WASHINGTON (Axios): Since 2000, U.S. GDP has lost $16 trillion as a result of anti-Black discrimination, a new study from Citi global economist Dana Peterson and global chief economist Catherine Mann finds.
“The analysis in the report that follows shows that if four key racial gaps for Blacks — wages, education, housing, and investment — were closed 20 years ago, $16 trillion could have been added to the U.S. economy,” Citi vice chairman Raymond J. McGuire says in the report.
“And if the gaps are closed today, $5 trillion can be added to U.S. GDP over the next five years.”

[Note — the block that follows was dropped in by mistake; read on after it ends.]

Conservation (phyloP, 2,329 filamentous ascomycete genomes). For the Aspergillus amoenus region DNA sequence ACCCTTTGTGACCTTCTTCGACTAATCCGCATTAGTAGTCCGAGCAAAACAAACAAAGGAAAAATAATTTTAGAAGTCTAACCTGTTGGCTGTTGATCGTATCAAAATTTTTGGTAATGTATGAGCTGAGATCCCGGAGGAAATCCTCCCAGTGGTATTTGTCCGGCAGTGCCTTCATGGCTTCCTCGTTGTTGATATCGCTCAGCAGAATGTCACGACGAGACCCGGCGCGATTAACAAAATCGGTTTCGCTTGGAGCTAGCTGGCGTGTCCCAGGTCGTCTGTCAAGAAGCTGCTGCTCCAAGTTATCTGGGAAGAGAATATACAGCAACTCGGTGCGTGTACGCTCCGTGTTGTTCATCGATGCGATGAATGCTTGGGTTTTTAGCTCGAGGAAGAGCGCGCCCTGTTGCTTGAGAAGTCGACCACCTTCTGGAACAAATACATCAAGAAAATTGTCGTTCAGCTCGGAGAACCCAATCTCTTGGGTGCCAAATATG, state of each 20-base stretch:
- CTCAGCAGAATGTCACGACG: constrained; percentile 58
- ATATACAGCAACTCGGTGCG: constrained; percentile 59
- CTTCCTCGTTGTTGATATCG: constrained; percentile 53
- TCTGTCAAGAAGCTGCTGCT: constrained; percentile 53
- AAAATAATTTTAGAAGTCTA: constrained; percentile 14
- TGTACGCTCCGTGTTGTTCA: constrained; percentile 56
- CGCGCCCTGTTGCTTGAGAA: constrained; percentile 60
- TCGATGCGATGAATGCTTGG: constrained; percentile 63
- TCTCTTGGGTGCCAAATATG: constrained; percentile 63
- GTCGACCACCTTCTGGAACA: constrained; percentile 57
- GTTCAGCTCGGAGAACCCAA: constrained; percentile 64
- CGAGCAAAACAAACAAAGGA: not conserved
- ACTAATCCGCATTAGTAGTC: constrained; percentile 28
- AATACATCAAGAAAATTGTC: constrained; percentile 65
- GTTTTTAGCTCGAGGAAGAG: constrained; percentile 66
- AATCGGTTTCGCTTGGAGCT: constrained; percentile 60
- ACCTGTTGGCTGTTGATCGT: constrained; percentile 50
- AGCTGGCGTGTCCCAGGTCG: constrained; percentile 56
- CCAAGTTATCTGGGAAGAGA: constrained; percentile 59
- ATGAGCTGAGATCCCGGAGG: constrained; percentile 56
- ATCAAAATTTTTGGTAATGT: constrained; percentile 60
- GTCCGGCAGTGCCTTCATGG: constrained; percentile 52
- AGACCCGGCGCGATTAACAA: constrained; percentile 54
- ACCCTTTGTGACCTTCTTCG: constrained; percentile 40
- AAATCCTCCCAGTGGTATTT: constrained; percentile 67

The study highlights the areas where discrimination has cost the U.S. economy most significantly:
- $13 trillion lost in potential business revenue from discriminatory lending to Black entrepreneurs, with an estimated 6.1 million jobs not generated as a result.
- $2.7 trillion in income lost because of disparities in wages. 3. $218 billion lost because of discrimination in housing credit.
- $90 billion-$113 billion in lifetime income lost from discrimination in access to higher education.